Momentum to increase the collection and recycling of plastics is growing, said experts at Friends of Europe’s 14 May event: ‘Sharpening EU leadership in plastics recycling’ in Brussels. “The pace seen in the last four years is quite impressive,” said European Commission Vice-President for Jobs, Growth, Investment and Competitiveness, Jyrki Katainen.
Recent EU legislation includes the 2015 ‘Plastic Bags Directive’ and the 2018 ‘EU Plastics Strategy’. Most notably, the March 2019 ‘Single-Use Plastics Directive’ will signal the end of all single-use items including plastic straws and cotton buds, as well as setting ambitious goals such as collecting 90% of plastic bottles by 2029 and radically increasing the amount of recycled plastic content.
In December 2018, the Commission also proudly launched the ‘Circular Plastics Alliance’ which seeks to ensure that 10mn tonnes of recycled plastics are reused as new products by 2025. Similarly, on 21 February 2019, France and the Netherlands adopted the ‘Plastics Pacts’ with ambitious recycling and recycled content targets.
Companies like Danone are also keen to contribute to the fight against plastics waste. Its October 2018 commitments include pledges to make all of their packaging 100% recyclable, reusable or compostable and to create PET drinks bottles that contain 50% recycled material by 2025.
However, conference participants heard that more must be done to expand the existing waste management infrastructure, increase consumer education and boost the plastics economy. One main issue is that recycled plastics still do not find their way into products. The failure to reuse plastic material after its first use leads to an annual economic loss of approximately €70 to €105bn.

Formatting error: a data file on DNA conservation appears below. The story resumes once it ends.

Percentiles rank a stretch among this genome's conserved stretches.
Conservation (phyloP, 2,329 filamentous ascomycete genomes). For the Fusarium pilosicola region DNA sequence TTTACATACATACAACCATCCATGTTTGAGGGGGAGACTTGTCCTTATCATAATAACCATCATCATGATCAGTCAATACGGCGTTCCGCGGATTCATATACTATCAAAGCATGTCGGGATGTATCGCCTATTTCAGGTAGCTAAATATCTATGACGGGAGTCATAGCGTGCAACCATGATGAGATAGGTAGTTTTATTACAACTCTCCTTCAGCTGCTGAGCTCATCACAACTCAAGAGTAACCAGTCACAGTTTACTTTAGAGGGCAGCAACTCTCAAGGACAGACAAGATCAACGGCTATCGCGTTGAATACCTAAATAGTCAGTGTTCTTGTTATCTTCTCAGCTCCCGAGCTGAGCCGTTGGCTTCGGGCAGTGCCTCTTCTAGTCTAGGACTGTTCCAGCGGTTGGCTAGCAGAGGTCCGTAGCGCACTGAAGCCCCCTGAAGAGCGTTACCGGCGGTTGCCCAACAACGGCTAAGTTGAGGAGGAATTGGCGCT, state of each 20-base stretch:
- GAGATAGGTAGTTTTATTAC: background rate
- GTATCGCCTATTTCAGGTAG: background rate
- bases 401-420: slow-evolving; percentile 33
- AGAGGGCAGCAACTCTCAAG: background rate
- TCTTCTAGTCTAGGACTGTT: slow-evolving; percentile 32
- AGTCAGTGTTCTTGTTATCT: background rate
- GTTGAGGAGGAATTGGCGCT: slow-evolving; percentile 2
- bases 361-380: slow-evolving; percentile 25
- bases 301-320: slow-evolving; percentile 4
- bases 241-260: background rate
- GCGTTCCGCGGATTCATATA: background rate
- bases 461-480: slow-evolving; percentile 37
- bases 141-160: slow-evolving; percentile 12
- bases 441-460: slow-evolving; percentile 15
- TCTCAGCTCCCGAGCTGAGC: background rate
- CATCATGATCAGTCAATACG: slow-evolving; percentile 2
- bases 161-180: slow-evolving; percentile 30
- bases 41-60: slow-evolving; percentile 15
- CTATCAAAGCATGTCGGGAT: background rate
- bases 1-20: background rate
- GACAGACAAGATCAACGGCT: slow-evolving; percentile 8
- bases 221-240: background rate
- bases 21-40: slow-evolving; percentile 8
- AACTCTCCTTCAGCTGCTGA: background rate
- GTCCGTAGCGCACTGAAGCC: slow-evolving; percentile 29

Secondly, although Europe has the world’s highest rate of plastics recycling, roughly 31% in 2017, most of its waste still ends up in landfills across Europe or overseas, exacerbated by the plastics exports crisis.
Thirdly, while industry initiatives and collaborations continue to try and cut down marine litter, the UN’s first-ever Ocean Conference, held in June 2017, highlighted the sad fact that there will be more plastic than fish in the oceans by 2050.
“More than 80% of what we find in the sea comes from packaging”, said André Abreu, Head of International Ocean Policy at Tara Expéditions Foundation, urging participants to recognise that the ocean’s biodiversity is under threat.
Ultimately, there is no ‘silver bullet’ solution to problems like the lack of demand for recycled plastics, Katainen admitted. The private sector is ready to supply more than 11mn tonnes of recycled consumer packaging by 2025, but there is only demand for 6.4mn tonnes, he noted.
One gamechanger will be “creating a European standard for packaging plastics” and degradable plastics that do not become microplastics upon fragmentation, asserted Katainen. This recycling standard would “create a new market for packaging waste” and would one day be emulated worldwide, he said: “So things we are doing here may change the world”.
PHOTO CREDIT: Adobe Stock